When David was king, all of Israel and Judah were united under his leadership. Even under Solomon it had survived together. By 921 BCE, though, the country had been split in two, Israel to the north, Judah to the south. In 720 Assyria and its allies conquered the northern kingdom of Israel and forced its people into exile from which many never returned to their homeland either through death or by choice. Babylon began to chew up the southern kingdom of Judah in 605, taking away many of the young men of the army and their leaders and deporting them to Babylon as exiles. It was only the first such deportation. More than 10,000, including the remainder of the army, craftsmen, nobles, priests, King Zedekiah and prophets like Ezekiel found themselves on the road to Babylon about eight years later. The Babylonians took the top levels of society, the rich and influential, leaving the ordinary folks behind and forcing them to learn to make do with no governance and no leadership.
While the remainder in Judah struggled, the exiles in Babylon found that they weren’t in the same situation as their ancestors had been in Egypt. They were permitted to retain their religious practices and their crafts, live in their own neighborhoods and, in general, were treated almost as guests rather than conquered enemies. It’s no wonder that when Cyrus the Great of Persia overthrew Babylon in 538 and declared that the Jews could return to their homeland not everyone chose to go back.
Returnees and anyone who has been away from home for an extended period might have great expectations of what it will be like when they get back home. Many had never known the old home place except through stories and songs of their parents and grandparents but some might have remembered the place very well. It must have been a huge shock to realize that the Jerusalem and Judah that they had left or had been told about no longer really existed. It was almost like having to start all over. The temple had been destroyed, outsiders had moved in and intermarried with those who had been left behind, strange religious practices had crept in with the outsiders, and they had found their own way of doing things. Now this crowd of returning exiles, even if they were long-lost relatives, had to find a way to successfully regain what they had lost as well as turn the people back to God. Ezra and Nehemiah had a plan for that.
When the people had some time to get settled, all the priests, Levites (assistants to the temple priests), temple workers (like the gatekeepers, singers and servants) and the people were gathered before what was known as the Water Gate. Ezra the prophet, flanked by lay officials, opened a scroll and began to read the Torah, the books of Moses containing the law. He read all morning and then all afternoon. The Levites in the crowd interpreted the law in terms the people could understand. Many were in tears of repentance but they were dismissed with instructions to go, eat richly, drink wine and not to forget to send some of their own food to those who were not so affluent. It was a holy day, so everybody should celebrate!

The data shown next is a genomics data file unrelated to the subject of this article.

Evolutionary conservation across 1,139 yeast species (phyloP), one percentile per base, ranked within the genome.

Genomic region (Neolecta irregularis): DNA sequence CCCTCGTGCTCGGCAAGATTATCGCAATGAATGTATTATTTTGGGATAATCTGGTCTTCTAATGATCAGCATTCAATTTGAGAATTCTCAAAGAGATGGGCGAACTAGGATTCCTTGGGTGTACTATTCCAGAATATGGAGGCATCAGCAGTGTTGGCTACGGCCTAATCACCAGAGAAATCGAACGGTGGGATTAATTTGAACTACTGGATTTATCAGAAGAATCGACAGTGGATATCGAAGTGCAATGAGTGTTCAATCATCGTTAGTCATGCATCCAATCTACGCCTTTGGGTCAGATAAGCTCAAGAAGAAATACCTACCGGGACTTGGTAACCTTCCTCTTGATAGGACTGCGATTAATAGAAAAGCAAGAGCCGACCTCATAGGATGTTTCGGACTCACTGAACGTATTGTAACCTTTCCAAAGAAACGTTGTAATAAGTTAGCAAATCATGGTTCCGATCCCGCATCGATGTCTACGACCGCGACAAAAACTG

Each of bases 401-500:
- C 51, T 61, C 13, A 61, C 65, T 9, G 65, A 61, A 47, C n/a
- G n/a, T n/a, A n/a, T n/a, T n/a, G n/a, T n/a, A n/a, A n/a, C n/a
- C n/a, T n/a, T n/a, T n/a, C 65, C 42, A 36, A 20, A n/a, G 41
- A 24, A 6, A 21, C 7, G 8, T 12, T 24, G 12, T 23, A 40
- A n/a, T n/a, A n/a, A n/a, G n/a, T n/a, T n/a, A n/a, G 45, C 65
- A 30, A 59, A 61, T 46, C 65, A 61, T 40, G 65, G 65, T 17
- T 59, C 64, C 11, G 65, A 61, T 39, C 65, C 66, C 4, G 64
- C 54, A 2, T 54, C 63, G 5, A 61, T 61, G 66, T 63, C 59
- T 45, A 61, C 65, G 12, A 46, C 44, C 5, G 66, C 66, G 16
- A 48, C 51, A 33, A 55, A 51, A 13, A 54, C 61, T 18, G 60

The group reassembled the next day and heard more of the Torah. In the reading was God’s command to the Hebrews that each family was to build a temporary shelter and live in it for a week in remembrance of the escape from Egypt and the simple huts they had used during the long journey to the Promised Land. It seems appropriate that the first celebration after the return from Babylon was the Feast of Booths (or Tabernacles), centered around a symbol that represented a return from another kind of exile. Perhaps it helped them put their own journey in a religious context.
I wonder if the Babylonian exiles ever really remembered their ancestors in the exodus and tried to see similarities in their situations. Did they remember the stories they had learned as children in Judah and so could teach them to their own children in Babylon? They were allowed to practice their religion, but had they forgotten great parts of it? Did they not have prophets and priests and rabbis to keep the stories of the faith alive? They saw the hole left in their own lives when they were forced to leave home, but did they think about the holes in the community and the families that were left behind? I guess it’s hard to think about much beyond self and survival when uprooted by something. It’s even harder to think that the people that remain go on and their lives change in unknown ways. Those changes only become apparent when there is a return.
Whether from Babylon, Assyria, Egypt, or from point A to point B, exile and return is a recurring story of sin, repentance and redemption. People get complacent and forget what is right and wrong (or change their minds about it).They get into messes that alienate them from friends, family and a center of their lives they call “home,” and then have accept the rupture they have caused. They don’t have to go any further than the front door of their house or perhaps a couple of miles down the road. Exile doesn’t have to mean long distances; it can be as close as the distance between two people standing next to each other.
Exiles can end and restoration can take place. Both can be learning experiences, just as the re-reading the experiences of the past can. The saying that those who forget the past are doomed to repeat it may be truer than we know, but remembering the past can form reconnections with what has been lost. For the Babylonian returnees and for us as real or potential exiles, God was and is waiting for us to reconnect.
If that isn’t worth the trip, I’m not sure what would be.